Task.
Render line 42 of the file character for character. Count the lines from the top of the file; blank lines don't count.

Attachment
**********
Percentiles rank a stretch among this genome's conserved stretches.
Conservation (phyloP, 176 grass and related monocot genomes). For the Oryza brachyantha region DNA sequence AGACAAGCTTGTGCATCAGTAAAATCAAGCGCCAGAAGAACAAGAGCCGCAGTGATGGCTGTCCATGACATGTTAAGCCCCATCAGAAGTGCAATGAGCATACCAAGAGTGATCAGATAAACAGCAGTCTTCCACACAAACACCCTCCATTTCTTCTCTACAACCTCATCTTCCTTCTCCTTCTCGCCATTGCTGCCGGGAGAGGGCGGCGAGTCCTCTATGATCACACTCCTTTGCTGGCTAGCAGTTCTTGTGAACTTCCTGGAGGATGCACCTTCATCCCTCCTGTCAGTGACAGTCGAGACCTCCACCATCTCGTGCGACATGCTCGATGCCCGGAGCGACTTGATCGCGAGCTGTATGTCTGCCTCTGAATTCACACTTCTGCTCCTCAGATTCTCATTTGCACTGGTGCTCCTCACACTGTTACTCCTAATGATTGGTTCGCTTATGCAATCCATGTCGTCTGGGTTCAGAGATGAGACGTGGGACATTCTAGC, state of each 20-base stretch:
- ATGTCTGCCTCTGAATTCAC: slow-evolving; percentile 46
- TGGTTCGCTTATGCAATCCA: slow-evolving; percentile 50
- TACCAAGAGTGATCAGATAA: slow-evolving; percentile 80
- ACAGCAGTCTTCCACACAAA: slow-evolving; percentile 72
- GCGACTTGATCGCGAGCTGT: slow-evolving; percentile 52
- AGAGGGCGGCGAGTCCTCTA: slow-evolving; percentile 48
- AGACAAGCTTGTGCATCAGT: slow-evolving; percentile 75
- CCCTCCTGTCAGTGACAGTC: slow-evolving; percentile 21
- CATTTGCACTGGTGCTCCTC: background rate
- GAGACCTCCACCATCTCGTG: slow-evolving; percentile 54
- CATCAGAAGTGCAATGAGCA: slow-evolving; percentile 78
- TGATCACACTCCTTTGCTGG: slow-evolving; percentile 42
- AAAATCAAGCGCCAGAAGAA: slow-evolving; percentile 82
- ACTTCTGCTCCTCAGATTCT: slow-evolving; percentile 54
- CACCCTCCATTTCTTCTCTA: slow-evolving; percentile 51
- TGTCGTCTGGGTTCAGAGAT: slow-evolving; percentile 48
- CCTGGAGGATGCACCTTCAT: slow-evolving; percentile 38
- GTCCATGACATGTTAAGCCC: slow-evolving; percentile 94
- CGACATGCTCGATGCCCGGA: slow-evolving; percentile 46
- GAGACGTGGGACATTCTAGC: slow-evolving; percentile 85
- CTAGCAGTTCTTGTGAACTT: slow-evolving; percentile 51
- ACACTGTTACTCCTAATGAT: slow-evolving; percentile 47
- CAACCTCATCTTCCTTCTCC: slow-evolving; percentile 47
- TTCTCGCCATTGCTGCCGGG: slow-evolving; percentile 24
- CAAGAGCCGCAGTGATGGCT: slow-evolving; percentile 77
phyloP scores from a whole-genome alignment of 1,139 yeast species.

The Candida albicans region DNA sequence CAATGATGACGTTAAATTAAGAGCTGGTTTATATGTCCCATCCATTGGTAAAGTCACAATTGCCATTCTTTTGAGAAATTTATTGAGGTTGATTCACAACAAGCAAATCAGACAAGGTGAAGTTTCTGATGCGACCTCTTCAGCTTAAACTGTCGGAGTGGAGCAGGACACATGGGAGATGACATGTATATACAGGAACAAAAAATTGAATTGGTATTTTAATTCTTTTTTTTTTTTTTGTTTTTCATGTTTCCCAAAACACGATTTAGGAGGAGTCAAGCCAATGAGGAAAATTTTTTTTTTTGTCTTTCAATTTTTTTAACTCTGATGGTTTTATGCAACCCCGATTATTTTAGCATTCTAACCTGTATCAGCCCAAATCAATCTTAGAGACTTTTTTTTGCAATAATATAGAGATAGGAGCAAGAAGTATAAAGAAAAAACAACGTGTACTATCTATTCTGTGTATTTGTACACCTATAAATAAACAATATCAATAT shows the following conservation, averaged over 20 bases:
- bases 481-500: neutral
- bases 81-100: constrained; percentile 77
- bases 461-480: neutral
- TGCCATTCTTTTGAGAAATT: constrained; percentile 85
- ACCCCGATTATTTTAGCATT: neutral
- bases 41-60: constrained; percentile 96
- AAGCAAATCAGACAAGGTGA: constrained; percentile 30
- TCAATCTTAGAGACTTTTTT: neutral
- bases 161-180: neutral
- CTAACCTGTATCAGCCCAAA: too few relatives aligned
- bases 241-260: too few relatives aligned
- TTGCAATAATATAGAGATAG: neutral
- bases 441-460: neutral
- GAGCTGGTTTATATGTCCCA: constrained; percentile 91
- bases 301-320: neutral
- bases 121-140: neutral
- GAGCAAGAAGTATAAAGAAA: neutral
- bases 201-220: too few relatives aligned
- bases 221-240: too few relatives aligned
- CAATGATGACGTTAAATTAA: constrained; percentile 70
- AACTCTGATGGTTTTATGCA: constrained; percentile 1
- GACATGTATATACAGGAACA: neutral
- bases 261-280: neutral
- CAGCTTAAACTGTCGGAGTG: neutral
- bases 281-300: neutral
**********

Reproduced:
- bases 441-460: neutral